Samuel v Jarrah Timber [1904] UKHL 2; [1904] AC 323

Key point

  • An option to purchase mortgaged shares was deemed void


  • The mortgagor company borrowed money on the security of its debenture stock
  • At the same time, it granted the lender/mortgagor an option to purchase the debenture stock at 40% of price within 12 months

Held (House of Lords)

  • The option was invalid

Earl Halsbury LC

  • ‘A perfectly fair bargain made between two parties to it, each of whom was quite sensible of what they were doing, is not to be performed because at the same time a mortgage arrangement was made between them.’
  • ‘If a day had intervened between the two parts of the arrangement, the part of the bargain which the appellant claims to be performed would have been perfectly good and capable of being enforced.’

Lord MacNaghhten

  • This case is governed by the rule that ‘a mortgagee is not allowed at the time of the loan to enter into a contract for the purchase of the mortgaged property’
  • The rule was invented to protect landowners from oppression, and he would be open to modifying the rule ‘so as to prevent its being used as a means of evading a fair bargain come to between persons dealing at arms’ length and negotiating on equal terms’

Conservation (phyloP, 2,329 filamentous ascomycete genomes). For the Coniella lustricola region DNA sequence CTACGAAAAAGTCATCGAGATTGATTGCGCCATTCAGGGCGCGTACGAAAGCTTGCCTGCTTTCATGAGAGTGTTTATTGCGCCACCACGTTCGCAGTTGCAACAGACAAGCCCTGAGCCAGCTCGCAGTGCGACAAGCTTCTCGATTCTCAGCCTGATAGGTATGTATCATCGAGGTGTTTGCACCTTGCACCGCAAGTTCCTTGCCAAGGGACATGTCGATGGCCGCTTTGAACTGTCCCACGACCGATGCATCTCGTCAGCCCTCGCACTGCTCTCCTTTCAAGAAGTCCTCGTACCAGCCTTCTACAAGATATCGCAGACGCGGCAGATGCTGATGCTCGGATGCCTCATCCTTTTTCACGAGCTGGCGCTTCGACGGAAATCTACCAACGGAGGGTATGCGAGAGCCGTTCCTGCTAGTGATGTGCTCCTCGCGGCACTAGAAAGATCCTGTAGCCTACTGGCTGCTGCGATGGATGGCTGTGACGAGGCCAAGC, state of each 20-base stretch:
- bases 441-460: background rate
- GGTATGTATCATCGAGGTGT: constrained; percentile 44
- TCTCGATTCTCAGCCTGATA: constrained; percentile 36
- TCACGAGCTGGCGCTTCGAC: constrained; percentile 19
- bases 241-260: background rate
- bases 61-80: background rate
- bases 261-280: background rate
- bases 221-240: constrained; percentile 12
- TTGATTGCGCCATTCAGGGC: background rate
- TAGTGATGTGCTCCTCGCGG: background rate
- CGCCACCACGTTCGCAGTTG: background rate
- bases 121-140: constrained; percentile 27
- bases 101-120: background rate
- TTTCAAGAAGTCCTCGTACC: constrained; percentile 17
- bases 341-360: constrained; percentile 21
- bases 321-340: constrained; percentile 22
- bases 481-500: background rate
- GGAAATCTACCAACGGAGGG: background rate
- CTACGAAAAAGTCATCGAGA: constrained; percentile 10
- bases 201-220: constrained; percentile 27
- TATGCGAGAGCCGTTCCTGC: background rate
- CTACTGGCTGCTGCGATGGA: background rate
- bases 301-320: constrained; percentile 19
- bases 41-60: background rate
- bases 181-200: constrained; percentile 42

• In the current case, the directors of a trading company were in a very different position from ‘an impecunious landowner in the toils of a crafty money-lender’, but he felt the rule should not be departed from as it was supported by a long line of precedent

Lord Lindley

  • He thought that the clogs and fetters doctrine applied, such that the option to purchase was void as a clog or fetter on the equity of redemption


  • Lord MacNaghten’s and Earl of Halsbury’s obiter views suggests that the clogs and fetters doctrine should be modified in the future when dealing with fair bargains